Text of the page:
There was no need for significant Prayer Book revision. The Laudian character of the Restoration Settlement, rather than supposedly compromised by the 1662 Book, is actually given expression by it.  Since early in the Elizabethan Settlement, those hoping for 'further Reformation' had sought significant revision of the Prayer Book.  1662 was the decisive defeat for this tradition, affirming Laud's commitment to uniformity, decency, and order.  The changes that were made to the Communion Office, while modest, were definitively Laudian: rubrics directing standing for Gospel and Creed, the placing of Bread and Wine on the Holy Table at the Offertory, commemoration of the faithful departed in the Prayer for the Church Militant, reference to the 'Prayer of Consecration', manual acts, explicit direction regarding additional consecration.  Above all, however, the Book remained, securing the uniformity and conformity prized by Laud, with clergy now required, through the 1662 Act of Uniformity, to assent to "all and everything contained and prescribed in" the Prayer Book.

In 1811, Charles Simeon preached a series of sermons entitled 'The Excellency of the Liturgy'.  Praising the Prayer Book as "a composition of unrivalled excellence", he continued:

I consider it as one of the highest excellencies of our Liturgy, that it is calculated to make us wise, intelligent, and sober Christians; it marks a golden mean; it affects and inspires a meek, humble, modest, sober piety, equally remote from the coldness of a formalist, the self-importance of a systematic dogmatist, and the unhallowed fervour of a wild enthusiast.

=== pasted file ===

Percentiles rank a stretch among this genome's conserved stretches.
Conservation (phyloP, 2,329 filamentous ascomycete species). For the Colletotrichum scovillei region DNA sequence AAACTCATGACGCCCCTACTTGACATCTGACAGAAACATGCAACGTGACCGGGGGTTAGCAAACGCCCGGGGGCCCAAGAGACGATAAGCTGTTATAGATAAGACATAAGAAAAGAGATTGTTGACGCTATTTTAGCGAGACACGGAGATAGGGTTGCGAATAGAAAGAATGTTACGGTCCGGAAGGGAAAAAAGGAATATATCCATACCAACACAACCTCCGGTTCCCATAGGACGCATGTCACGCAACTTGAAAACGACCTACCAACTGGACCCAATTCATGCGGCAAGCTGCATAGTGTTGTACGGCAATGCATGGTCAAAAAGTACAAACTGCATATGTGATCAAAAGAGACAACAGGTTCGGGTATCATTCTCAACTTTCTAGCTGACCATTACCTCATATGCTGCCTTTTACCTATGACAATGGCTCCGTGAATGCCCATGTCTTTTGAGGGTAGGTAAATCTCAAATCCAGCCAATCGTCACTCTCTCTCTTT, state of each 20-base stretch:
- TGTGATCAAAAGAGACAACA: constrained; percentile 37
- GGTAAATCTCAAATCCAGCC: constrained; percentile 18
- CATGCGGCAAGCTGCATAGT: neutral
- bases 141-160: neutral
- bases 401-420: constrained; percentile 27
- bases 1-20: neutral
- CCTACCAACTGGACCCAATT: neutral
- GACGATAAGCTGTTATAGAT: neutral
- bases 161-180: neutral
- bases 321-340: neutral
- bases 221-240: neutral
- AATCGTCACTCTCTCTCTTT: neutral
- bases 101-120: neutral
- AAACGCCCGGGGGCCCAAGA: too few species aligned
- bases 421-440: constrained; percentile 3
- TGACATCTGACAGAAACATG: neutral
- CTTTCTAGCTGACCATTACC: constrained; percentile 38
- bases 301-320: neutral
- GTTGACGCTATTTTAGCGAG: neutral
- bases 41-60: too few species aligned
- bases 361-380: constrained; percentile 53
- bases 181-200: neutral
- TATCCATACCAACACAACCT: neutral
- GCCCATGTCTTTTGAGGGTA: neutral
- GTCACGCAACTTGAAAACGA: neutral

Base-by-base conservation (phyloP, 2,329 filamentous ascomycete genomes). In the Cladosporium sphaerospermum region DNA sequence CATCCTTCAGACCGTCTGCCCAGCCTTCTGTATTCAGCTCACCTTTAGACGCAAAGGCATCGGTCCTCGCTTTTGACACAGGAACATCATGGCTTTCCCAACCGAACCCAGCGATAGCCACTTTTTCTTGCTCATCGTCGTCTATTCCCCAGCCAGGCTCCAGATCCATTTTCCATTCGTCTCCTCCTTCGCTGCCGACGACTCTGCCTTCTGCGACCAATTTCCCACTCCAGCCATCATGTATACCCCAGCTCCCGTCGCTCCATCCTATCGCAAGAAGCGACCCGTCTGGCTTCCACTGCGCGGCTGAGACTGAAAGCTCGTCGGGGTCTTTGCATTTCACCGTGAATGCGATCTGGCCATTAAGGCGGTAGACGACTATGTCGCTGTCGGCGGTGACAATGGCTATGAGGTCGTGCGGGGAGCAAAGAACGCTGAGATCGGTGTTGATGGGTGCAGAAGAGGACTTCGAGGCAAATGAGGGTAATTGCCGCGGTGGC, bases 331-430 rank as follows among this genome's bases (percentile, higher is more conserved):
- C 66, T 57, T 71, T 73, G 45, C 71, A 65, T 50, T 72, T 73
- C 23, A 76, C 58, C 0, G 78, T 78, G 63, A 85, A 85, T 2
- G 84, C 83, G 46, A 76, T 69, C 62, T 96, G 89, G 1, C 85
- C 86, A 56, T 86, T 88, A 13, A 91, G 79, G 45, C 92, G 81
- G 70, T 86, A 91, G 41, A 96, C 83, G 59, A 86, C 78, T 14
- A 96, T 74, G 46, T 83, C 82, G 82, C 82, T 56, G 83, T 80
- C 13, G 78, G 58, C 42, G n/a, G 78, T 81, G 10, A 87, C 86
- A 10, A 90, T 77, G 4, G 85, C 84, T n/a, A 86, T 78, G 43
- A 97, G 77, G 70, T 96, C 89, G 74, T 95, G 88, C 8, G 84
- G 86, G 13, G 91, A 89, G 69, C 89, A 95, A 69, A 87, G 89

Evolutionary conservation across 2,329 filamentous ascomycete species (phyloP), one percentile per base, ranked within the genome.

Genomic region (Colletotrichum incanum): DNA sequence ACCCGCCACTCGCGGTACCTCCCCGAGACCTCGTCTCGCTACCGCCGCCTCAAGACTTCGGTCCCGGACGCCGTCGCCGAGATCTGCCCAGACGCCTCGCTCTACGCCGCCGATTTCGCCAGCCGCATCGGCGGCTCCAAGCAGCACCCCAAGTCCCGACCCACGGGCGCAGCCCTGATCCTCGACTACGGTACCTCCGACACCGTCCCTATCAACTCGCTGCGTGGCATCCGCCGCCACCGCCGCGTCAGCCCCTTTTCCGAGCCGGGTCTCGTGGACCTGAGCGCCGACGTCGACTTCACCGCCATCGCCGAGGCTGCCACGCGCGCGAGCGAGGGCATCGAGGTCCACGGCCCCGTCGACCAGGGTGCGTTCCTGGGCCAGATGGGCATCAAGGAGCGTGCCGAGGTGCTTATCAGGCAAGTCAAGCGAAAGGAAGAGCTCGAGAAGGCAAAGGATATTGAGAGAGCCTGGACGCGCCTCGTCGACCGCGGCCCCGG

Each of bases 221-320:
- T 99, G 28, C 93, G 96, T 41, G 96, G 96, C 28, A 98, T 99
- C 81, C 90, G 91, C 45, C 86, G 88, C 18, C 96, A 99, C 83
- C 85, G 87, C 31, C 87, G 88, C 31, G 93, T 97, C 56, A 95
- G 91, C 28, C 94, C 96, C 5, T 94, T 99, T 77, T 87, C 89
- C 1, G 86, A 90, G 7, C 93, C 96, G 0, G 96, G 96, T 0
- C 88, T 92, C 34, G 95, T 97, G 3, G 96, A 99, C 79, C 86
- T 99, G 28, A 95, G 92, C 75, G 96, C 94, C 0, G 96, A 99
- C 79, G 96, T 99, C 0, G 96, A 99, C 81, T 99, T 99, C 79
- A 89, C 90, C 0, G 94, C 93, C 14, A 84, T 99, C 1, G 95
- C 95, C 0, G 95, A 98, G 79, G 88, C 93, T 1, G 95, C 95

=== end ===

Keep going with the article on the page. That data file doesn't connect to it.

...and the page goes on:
Simeon's words are testimony to the immense liturgical wisdom demonstrated by the Laudian party at the Restoration.  That an evangelical could praise the liturgy reverently used and esteemed by exponents of the High Church tradition such as Daniel Waterland and Charles Inglis points to its ability to provide a coherent centre for Anglicanism, both in worship and doctrine.  When Nockles refers to the "near consensus between Orthodox [i.e. High Church] and Evangelicals regarding Eucharistic doctrine" prior to 1833, this too is testimony to the Laudian wisdom of the 1662 Settlement, for in the Communion Office, in Simeon's words, there is a "partaking of the body and blood of Christ".  All of this would have been threatened if the coterie of advanced Laudians had their way, destabilising the liturgy, undermining conformity and assent.

The coherence, uniformity, and conformity following 1662, and lasting well into the 19th century, was a Laudian achievement, an achievement secured - perhaps ironically - by heeding Laud's defence of the Scottish Book and its recognition of the sufficient and normative nature of the English Book, and its admission that restoration of the features of 1549 was not a doctrinal necessity.  Given what John Milbank has described as contemporary Anglicanism's "ubiquitous liturgical chaos" and "theological incoherence", we would do well to revisit this Laudian liturgical wisdom.